Homeowners may be fuming about rising interest rates that prompted an apology by Phillip Lowe, but for online broker SelfWealth (ASX: SWF), it’s kicked them into positive cashflow thanks to an abundance of customer funds being held on the platform.
For the quarter ended 31 December 2022, SelfWealth reported $151k in positive cash flow but this is predominantly due to the increase in interest revenue on client cash held of $585m. With an interest rate of 3.1% on the client cash balances, this represents about $4.5m worth of interest income for SelfWealth which was not passed back to their customers. The interest forms a critical segment of the platform’s non-trading revenue.
Revenue on trading activity came in at $1.9m for the quarter, declining 42% from $3.2m for the previous December quarter. Trading activity peaked in the March quarter of 2021 and totalled $3.9m, showing how far turnover has fallen from peak retail mania during the Covid period.
Receipts from customers for the past four quarters showed $26m of inflow, and over the same four quarters a total of $30m in cash was spent.
Total funds under management (FUM) increased 4% to $8.9 billion, comprising $8.1 billion securities held on HIN, and $583m in cash balances, leaving around $210m in overseas assets.
SelfWealth had been hopeful that the introduction of cryptocurrency products would give their trading revenue a boost. But 12 months after announcing the ambitious plans, the broker confirmed they will no longer continue pursuing the project and halted its launch given market instability and lack of regulatory clarity – but depending on the future of the industry, there is a chance the project will be revisited.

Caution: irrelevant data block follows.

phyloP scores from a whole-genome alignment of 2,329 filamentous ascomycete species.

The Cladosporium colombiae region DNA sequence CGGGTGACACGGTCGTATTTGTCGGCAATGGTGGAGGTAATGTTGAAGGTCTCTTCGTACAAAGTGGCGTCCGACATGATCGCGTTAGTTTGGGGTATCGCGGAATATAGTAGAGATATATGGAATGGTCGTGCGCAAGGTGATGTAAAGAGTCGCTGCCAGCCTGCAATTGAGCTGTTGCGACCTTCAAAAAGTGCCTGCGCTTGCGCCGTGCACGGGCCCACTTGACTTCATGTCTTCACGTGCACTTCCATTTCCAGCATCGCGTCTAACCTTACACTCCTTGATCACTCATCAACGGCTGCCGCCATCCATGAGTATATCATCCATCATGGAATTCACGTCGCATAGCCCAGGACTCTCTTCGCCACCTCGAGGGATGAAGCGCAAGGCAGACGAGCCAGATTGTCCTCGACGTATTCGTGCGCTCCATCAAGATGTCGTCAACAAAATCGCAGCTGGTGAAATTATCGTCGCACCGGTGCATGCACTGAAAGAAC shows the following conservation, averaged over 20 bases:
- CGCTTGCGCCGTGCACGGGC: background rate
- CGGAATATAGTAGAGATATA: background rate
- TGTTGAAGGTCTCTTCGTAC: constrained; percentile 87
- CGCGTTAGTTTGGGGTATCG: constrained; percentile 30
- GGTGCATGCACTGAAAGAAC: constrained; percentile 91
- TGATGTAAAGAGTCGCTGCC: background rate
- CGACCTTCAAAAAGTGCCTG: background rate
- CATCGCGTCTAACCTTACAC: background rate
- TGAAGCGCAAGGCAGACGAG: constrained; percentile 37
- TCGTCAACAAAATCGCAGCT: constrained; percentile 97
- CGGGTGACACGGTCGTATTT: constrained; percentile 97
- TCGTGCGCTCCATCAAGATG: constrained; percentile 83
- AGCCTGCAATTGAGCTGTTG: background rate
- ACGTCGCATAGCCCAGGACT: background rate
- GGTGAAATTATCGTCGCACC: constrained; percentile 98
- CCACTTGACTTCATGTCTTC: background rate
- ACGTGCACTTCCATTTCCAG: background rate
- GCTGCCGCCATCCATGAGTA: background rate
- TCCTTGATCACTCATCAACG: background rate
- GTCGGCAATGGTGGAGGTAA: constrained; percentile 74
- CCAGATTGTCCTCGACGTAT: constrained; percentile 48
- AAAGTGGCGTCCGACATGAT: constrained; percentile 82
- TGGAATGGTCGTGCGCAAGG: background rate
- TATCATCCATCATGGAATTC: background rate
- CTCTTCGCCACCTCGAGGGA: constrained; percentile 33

With the majority of SelfWealth’s total cash flow coming from interest income, the challenge will be to deliver on growth opportunities to prop up its bottom line.
Seeking to improve their margins, Selfwealth confirmed FNZ as the new provider of equities clearing and settlements in Australia, replacing OpenMarkets Group (OMG) . As the transition gets underway while the current contract with OMG expires in late 2023, there are expectations that there will be a modest net financial benefit to SelfWealth.
The switch away from Openmarkets to FNZ may influence OMG’s recent announcement of advancing the US market with its listing on the NASDAQ via a SPAC at a valuation of US$90m to US$110m.
Over the past few years, SPACs have been a relatively new phenomenon, with cash-strapped private companies turning to Special Purpose Acquisition Companies (SPACs) as an alternative route to going public. This shortcut to becoming publicly listed avoids the usual regulatory hurdles and associated costs that come with a traditional IPO method-to-market.
Described as ‘blank check’ companies, where investors sink money into a SPAC, they rely on these investments to provide strong returns for getting in early, with their decision driven by being able to create speculative interest. However, they come with inherent risks due to a lack of tangible operations or financial outlook, lack of prospectus and no regulatory oversight.
It was only in June 2021 when OMG looked to float at a $160m valuation before online broker Superhero severed its clearing contract with the Group, and indirectly scuppered the planned ASX-listing. By early 2022, there were staff redundancies and the previous white-knight and CEO of the Company, Ivan Tchourilov resigned, prompting Dan Jowlett from Shaw and Partners to step in and restructure the business.
By August 2022, OMG was restructured with the operating assets (e.g. Openmarkets Australia Ltd – the ASX participant) being sold off to a private equity vehicle. This left the previous holding company, Openmarkets Group Ltd and its shareholders with minimal tangible assets.
The Australian Financial Review points out that OMG will issue a proxy statement and SEC approvals in February. This may show the impact and loss that SelfWealth had on the business.
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